The Dead Don't Die (2019)

director: Jim Jarmusch
release-year: 2019
genres: horror, comedy
countries: USA
languages: English

I had absolutely no idea that Jim Jarmusch made a new film. And a zombie film, at that. And starring a hundred extremely famous people, at that. I feel like this is more on their marketing team than on me. A now-quite-old Bill Murray opens the film with a slow, disinterested, deadpan comedy routine while Adam Driver watches the show. The credits list a hundred famous people, then Bill and Adam disinterestedly drive around slowly, disinterestedly talking slowly. This must be a "slow zombie" film. If they're fast zombies, Bill isn't going to survive 10 seconds.

The world would be a better place if all cops were Bill Murray.

And then it just… keeps being slow and disinterested. It's not just Bill and Adam, the whole cast seems like they don't want to be here. The radio is disinterested. The news shows are disinterested. Steve Buscemi breaks out of disinterest to show some mild annoyance, and that's the biggest emotion of the first half hour.

He's not even interested enough to commit to the racism.

The environment is, more or less, Twin Peaks if it took place in Ohio. Sleepy, small-town America with its sleepy, small-town police station and its sleepy, small-town roadside diner. Actually, I'm pretty sure it's Pennsylvania since they keep making George Romero references.

No cherry pie, though.

Its thing seems to be foreshadowing. But like… pointedly. Slowly, repeatedly, obviously. It would be banging the foreshadowing over your head, but it's much too disinterested to bang. It's more of an annoying prodding.

I don't think things are going to end well.

The guy from Brandon Cronenberg's Antiviral is the sleepy, small-town gas station / comic book store clerk. He's pals with RZA, the UPS delivery dude. Oddly enough, he's probably the best at deadpan delivery, or at least tied with Murray. Everyone calls him Frodo, because they were probably watching Archer. Some little cartoon stars light up around Selena Gomez's head when she smiles at Frodo.

He's much better in this than in Antiviral.

Between scenes, Tom Waits wanders around in the woods looking at things with binoculars and mumbling.

There is no risk of Tom Waits being explained.

In classic horror movie style, a hand breaks out of the soil near a gravestone. Iggy Pop slowly and disinterestedly emerges from the ground. He slowly and disinterestedly feeds on the staff of the sleepy diner. They aren't fast zombies, but they are strong and decisive. This town is doomed. They don't eat the brains, but mortally wound the staff and then drink a couple of pots of coffee.

The lighting isn't particularly great.

Danny Glover slowly, though unusually interestedly, describes the situation to Bill Murray, who remains entirely disinterested. Adam Driver shows up in the most interesting little electric Smart car, though he himself remains uninteresting and disinterested. He repeats exactly what Danny Glover said. Danny Glover says, "that's exactly what I said." Chloë Sevignignignigny shows up to repeat the same thing that Danny Glover said.

They think it was an animal.  Or a pack of animals.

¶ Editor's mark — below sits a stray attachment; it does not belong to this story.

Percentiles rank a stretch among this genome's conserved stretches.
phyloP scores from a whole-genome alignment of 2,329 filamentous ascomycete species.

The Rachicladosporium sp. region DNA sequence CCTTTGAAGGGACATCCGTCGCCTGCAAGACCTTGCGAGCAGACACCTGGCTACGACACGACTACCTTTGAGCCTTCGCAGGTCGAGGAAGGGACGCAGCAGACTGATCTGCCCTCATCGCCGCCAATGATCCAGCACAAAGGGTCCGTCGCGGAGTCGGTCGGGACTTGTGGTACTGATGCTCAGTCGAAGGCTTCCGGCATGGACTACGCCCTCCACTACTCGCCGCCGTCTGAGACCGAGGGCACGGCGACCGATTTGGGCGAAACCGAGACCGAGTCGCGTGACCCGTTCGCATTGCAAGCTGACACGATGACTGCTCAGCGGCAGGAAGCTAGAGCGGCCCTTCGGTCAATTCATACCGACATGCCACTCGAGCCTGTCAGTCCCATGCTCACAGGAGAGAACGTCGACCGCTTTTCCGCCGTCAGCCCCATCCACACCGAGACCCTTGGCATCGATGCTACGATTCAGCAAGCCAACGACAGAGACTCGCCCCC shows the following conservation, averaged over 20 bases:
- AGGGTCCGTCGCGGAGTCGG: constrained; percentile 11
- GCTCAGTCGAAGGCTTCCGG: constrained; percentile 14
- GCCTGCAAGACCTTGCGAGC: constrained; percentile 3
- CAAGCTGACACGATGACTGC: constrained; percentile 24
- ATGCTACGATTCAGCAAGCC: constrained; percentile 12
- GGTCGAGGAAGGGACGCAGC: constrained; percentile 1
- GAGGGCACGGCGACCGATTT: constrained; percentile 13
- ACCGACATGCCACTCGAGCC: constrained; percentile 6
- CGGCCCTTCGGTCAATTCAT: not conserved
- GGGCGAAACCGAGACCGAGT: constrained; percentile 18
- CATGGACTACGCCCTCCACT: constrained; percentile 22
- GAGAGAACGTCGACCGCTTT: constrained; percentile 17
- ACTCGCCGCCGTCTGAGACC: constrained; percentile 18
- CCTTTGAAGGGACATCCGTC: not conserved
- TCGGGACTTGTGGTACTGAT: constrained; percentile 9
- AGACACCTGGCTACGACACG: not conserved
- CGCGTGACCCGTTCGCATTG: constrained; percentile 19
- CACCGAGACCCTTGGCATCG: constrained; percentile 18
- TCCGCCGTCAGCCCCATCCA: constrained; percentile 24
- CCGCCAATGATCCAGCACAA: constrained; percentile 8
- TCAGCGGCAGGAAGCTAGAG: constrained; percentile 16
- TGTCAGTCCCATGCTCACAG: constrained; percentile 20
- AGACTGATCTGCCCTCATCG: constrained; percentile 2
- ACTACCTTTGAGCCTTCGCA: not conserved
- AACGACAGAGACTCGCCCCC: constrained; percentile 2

Adam Driver skips all of the shenanigans and just says, "I'm thinking zombies." They head to the graveyard, Bill Murray says "so what exactly are we looking for, zombies?", and then he falls into an empty zombie grave. They're both pretty disinterested, regardless. Tom Waits is following them with binoculars, and is getting slightly more interested than dis-. Adam Driver is well-versed in how to kill zombies, as is Frodo, because this is a universe in which people have seen movies before. They go around the town collecting weapons and nonchalantly informing the citizenry to watch out for zombies. The zombies turn out to be highly bullet resistant, and removing human heads turns out to be rather challenging. Nobody is even slightly interested in these developments except Chloë, who is briefly perturbed.

Bullet resistance does not stop Bill from firing.

Tilda Swinton cosplays as Legolas and studies the blade. Slowly and disinterestedly, mind you, while the disinterested steel guitar in the background twangs slowly out of tune. She has a Scottish accent, speaks like she learned how to human from a book, and looks like a vampire suffering from insomnia. Tilda works in the local mortuary, which is unfortunate during a zombie uprising, but she has been studying the blade so she is fine.

One of those statements turns out to be true.

Ghost Dog is slow, and Ghost Dog is great. Dead Man is slower, and Dead Man is greater. This film is just slow. The juxtaposition between the exciting, supernatural, world-ending happenings and the total lack of reaction from the townspeople is pretty much its whole thing, which is a fine juxtaposition indeed, but does not carry an entire feature-length film on its own. The performances of all of these great actors are neutered by the fact that they aren't permitted to react to anything; ultimately, everyone basically plays the same character aside from Samurai Swinton.

Best actor goes to Guy From Antiviral

It could all be a very clever homage to Night of the Living Dead, the only zombie film slower and more boring than this one. Chloë's absolute uselessness matches NotLD's sexist stereotypes, but I don't know where Samurai Swinton or muttering old Tom Waits comes in.

But there are certainly plenty of Romero references.

It descends suddenly into self-referential metamodernism and implodes on itself in a scene that will be copied several years later in Wes Anderson's Asteroid City. Tilda pisses off back to Scotland via express transport, and slow zombies stagger aimlessly across a field and disinterestedly finish off the town. Adam Driver will be back in 3 years to star in yet another deadpan apocalyptic comedy that will flop spectacularly at the box office.

Beam me up, Scotty.